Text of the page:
Adel – It seemed a cruel coincidence: Just days before a deadly tornado killed seven people in one trailer park, health officials here announced they were soon shuttering the local emergency room because of mounting financial losses.
The Cook Medical Center, located in the heart of the small country town of Adel, wound up treating 15 victims of last week’s violent storms. And many here want the hospital’s parent company to reconsider the decision, which would mean residents would have to drive 20 to 30 miles to neighboring counties to get treatment.
“People in our community need emergency services and the tornado proved that,” said Lee Joiner Jr., who owns the Whatchadilly Smoothie & Juice Shop in downtown Adel. “What if this happens again and we don’t have an ER? We need to fully take care of people here in this community. Lives could be at stake.”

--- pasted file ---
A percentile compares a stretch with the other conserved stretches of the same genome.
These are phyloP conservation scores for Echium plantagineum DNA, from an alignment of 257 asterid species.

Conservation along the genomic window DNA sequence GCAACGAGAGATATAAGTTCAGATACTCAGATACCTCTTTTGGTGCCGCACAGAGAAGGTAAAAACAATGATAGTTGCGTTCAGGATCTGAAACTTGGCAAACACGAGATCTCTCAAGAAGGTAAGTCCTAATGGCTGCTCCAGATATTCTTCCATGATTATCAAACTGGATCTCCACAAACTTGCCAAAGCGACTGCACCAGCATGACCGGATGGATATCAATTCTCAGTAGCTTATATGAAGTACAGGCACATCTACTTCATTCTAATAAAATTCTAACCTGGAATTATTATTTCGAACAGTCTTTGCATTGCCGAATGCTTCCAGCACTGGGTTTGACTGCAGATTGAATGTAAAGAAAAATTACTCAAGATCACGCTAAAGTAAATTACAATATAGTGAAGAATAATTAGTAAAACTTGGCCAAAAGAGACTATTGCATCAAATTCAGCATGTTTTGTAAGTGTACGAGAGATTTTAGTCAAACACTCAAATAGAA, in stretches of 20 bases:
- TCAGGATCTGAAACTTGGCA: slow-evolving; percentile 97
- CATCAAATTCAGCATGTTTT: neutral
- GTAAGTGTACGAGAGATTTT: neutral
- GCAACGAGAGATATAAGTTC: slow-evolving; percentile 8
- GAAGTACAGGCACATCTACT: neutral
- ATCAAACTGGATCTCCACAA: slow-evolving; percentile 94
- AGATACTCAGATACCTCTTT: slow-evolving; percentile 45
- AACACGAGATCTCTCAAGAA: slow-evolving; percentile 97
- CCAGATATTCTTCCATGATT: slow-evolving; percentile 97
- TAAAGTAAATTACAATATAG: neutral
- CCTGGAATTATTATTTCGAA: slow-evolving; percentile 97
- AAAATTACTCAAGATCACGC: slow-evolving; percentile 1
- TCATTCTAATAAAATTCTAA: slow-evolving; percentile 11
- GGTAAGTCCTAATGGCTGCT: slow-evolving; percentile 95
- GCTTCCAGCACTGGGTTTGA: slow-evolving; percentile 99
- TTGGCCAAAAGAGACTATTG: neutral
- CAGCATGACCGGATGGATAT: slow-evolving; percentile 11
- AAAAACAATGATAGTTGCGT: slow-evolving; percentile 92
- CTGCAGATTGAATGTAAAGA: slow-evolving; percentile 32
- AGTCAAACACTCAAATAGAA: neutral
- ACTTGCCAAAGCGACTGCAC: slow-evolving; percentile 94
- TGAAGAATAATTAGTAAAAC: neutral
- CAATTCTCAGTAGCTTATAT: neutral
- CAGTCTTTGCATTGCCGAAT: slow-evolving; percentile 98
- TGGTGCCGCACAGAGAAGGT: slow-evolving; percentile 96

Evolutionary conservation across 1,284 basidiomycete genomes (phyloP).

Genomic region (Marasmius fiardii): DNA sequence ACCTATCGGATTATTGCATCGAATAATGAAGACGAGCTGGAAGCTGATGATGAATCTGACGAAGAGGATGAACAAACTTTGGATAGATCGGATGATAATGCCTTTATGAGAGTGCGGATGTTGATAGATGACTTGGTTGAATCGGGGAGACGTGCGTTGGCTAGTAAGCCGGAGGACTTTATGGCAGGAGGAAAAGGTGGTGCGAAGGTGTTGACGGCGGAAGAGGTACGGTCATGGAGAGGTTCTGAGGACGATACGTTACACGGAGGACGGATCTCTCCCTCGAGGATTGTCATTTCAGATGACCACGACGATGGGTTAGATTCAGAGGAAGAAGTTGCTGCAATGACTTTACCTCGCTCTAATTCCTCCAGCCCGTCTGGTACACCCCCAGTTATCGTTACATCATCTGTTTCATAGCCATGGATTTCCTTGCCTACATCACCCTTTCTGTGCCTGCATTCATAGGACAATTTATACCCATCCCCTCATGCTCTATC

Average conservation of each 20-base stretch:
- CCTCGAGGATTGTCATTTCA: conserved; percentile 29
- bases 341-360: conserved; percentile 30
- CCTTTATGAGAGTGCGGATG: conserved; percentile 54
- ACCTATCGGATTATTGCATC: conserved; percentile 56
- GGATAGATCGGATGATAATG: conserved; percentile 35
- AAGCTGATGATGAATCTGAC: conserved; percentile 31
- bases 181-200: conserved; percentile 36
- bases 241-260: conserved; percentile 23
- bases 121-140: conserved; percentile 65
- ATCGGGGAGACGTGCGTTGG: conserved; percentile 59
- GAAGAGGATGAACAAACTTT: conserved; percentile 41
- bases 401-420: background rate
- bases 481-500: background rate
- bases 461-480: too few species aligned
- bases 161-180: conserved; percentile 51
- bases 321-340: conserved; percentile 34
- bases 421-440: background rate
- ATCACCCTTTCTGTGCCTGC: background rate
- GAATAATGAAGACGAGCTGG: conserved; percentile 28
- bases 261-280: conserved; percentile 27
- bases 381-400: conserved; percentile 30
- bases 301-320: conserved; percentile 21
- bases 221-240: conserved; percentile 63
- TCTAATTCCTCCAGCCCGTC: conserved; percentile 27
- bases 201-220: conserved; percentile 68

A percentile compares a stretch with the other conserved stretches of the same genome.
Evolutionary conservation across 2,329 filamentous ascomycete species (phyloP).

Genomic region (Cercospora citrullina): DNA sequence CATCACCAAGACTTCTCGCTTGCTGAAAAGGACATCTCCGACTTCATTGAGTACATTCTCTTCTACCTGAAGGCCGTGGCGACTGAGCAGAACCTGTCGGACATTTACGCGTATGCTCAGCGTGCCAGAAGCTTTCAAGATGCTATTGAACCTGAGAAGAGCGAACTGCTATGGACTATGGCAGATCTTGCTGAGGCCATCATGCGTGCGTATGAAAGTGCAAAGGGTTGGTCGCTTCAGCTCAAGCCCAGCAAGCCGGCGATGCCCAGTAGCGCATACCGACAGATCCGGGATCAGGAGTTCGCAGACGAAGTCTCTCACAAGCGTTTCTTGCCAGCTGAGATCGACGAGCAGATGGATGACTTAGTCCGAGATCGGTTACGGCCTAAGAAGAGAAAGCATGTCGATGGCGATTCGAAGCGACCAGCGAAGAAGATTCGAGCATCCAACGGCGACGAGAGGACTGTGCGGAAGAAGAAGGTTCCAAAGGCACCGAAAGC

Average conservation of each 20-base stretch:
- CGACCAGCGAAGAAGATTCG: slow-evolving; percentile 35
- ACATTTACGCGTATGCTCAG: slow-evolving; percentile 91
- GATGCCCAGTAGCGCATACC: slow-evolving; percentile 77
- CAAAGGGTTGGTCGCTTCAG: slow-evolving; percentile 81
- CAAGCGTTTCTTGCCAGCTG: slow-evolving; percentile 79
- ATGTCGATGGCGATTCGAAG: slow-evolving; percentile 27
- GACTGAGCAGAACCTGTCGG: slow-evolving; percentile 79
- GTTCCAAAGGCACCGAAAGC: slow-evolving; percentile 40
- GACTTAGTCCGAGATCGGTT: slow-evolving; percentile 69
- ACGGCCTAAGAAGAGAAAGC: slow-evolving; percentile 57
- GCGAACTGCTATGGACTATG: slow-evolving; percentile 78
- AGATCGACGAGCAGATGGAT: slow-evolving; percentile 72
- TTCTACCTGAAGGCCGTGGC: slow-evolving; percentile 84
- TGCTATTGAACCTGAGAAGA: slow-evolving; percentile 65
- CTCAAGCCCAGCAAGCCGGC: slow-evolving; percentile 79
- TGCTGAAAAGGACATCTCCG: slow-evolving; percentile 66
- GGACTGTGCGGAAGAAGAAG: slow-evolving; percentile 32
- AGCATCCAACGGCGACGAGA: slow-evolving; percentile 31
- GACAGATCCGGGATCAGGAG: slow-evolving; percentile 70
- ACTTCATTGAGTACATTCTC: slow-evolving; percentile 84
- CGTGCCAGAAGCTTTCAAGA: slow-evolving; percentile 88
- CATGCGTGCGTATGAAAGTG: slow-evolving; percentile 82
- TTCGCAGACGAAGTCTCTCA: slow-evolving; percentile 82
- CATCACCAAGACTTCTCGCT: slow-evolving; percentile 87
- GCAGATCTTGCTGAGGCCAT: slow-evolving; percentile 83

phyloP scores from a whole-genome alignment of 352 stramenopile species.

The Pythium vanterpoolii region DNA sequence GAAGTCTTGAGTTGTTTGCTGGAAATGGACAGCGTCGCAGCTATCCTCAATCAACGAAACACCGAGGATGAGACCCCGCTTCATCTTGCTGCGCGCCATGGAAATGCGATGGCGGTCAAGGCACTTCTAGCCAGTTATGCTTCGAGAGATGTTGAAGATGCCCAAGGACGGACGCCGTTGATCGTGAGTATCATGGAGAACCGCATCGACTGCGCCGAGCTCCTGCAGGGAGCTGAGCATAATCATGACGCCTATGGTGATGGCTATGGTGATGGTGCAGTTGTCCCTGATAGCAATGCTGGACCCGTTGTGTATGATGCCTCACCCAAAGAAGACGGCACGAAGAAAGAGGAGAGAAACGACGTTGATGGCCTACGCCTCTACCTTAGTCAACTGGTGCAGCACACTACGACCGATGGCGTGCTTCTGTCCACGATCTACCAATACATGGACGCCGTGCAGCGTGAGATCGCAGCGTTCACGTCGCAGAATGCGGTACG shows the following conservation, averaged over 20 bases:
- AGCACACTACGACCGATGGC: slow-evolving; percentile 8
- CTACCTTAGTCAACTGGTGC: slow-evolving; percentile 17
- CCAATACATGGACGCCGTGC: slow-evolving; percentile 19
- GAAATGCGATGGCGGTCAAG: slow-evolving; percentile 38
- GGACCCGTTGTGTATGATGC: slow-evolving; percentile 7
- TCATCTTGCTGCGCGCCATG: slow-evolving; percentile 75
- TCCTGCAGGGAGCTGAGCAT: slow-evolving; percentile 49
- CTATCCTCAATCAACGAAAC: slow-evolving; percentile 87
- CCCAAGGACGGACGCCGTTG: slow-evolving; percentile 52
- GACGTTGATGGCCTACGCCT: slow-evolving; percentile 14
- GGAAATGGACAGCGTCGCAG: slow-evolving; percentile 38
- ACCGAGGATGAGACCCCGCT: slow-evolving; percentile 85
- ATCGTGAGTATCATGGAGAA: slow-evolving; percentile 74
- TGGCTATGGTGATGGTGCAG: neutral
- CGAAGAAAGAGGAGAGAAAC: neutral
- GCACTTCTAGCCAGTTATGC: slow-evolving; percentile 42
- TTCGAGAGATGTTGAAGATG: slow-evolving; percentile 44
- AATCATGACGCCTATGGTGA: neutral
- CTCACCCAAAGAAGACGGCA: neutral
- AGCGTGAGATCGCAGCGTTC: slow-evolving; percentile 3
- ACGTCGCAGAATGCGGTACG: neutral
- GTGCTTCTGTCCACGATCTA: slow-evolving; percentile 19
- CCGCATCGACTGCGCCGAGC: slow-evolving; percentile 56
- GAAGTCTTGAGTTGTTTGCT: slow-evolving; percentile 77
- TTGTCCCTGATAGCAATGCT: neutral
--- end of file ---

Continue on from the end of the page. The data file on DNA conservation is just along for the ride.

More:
The hospital’s parent company said Cook Medical was losing about $2.6 million annually, mostly through the emergency room. It’s far from the only rural system struggling: At least eight of the state’s 69 rural hospitals have already shuttered since 2001, and 21 others have had significant budget problems.
In Cook, local leaders hope the hospital will reconsider after last week’s devastation. Chase Daughtrey, a local probate judge who chairs the hospital’s board of trustees, said the parent company needs to “take another look” at the decision now.
“I don’t know if they’ll reconsider,” he said, “but we’re going to ask them to consider it more by the human aspect than the numbers aspect.”